The government’s response to mental health concerns during COVID-19 outbreak was the investment of 240.5 million dollars in May 2020 to develop, expand and launch the virtual care and mental health tools to support Canadians. This investment has been mainly aimed at creating digital platforms and applications to provide virtual mental health services and expanding the existing capacity to deliver virtual healthcare. For instance, since May 19th 2020 the community-based organizations that serve the vulnerable population have been able to apply for funding for various supporting activities including virtual contact through phone calls, internet or teleconferences instead of in-person contact and social gathering.
The three principal platforms created for this purpose are Wellness Together Canada (the online portal that helps Canadians connect with psychologists, social workers and other related health professionals to address their mental health issues and also enables them to find accredited and updated mental health information), Canada COVID-19 (a mobile application for tracking the symptoms and also self-assessing tools), and Get Updates on COVID-19 (a web-based email service that allow subscribers to have access to the government’s updates regarding the pandemic). Although more than 150,00 Canadians accessed the Wellness Together Canada service in the first three weeks that it launched, it is too soon to provide firm feedback on these new services. While their effects and usefulness need to be studied in the long term, it is possible that these programs could serve as stepping stones toward stronger platforms to expand virtual mental health care in general.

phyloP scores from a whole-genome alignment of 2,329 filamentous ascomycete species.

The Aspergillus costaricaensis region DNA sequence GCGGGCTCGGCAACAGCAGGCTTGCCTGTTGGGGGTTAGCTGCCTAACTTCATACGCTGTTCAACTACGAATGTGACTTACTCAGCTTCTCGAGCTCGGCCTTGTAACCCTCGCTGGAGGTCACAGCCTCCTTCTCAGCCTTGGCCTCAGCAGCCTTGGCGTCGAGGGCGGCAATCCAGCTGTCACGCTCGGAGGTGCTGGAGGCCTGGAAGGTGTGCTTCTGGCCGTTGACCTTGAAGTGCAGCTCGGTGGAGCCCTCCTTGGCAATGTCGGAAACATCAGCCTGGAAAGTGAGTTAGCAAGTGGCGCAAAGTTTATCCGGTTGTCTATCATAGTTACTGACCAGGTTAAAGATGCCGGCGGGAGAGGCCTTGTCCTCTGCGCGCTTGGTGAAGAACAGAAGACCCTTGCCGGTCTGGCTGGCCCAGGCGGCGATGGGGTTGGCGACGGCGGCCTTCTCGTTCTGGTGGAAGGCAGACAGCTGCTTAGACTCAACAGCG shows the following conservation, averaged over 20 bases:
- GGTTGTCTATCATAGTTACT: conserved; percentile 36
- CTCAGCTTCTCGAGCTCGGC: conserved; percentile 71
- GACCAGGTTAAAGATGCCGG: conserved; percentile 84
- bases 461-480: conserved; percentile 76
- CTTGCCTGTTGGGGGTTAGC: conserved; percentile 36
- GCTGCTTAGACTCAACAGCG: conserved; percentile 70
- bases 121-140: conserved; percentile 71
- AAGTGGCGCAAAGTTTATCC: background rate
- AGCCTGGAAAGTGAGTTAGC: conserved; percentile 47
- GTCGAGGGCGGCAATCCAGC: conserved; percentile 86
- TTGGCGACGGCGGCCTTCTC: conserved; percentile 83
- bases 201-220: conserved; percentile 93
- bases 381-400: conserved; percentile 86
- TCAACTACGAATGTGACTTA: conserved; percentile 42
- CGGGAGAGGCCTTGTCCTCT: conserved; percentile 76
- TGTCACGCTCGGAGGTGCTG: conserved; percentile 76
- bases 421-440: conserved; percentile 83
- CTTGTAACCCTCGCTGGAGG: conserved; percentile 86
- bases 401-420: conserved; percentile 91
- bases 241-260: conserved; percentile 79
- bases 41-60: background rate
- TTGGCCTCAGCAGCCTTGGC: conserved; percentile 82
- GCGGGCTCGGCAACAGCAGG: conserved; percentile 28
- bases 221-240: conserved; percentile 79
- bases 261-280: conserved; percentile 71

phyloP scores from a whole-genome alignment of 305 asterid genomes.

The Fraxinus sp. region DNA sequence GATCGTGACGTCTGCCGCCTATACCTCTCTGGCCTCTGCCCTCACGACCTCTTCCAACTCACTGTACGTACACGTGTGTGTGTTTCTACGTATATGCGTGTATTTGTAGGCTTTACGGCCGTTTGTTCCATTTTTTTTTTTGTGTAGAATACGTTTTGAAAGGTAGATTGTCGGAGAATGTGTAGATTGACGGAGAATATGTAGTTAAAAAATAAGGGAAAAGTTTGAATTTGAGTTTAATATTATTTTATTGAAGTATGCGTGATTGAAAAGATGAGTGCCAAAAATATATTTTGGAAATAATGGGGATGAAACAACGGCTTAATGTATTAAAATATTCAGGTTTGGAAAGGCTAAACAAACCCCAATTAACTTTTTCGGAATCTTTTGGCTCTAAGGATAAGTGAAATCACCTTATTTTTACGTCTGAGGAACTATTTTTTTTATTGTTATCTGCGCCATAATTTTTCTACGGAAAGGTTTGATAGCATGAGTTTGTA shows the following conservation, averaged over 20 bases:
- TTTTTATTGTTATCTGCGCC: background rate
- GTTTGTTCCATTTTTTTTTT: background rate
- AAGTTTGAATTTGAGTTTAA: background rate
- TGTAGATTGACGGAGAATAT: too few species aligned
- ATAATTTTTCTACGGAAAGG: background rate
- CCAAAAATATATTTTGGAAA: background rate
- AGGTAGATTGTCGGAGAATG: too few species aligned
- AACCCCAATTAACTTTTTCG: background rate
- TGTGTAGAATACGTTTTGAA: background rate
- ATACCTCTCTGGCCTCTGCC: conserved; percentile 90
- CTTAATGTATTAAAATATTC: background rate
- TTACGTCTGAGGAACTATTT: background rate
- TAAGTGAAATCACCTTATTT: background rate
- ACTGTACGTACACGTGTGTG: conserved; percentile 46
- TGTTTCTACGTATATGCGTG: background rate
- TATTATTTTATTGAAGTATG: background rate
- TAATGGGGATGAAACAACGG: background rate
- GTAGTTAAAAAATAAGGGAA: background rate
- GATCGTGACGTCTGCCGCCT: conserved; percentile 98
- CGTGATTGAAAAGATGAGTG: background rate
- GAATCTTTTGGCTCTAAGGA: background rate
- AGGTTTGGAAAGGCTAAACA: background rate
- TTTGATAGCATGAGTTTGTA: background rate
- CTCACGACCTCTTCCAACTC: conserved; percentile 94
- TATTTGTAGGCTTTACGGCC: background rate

Additionally, in July 2020, Prime Minister Trudeau announced an investment of over 19 million dollars to help and support provinces and territories to safely restart their economies through the Safe Restart Agreement over the next six to eight months. A part of this investment is dedicated to the mental health service providers to support people seeking help. Moreover, reopening the businesses and breaking isolation can be a help to boost the mental health of citizens, as this can be a positive sign of gradually returning to normal routines and also it can help reduce financial pressures.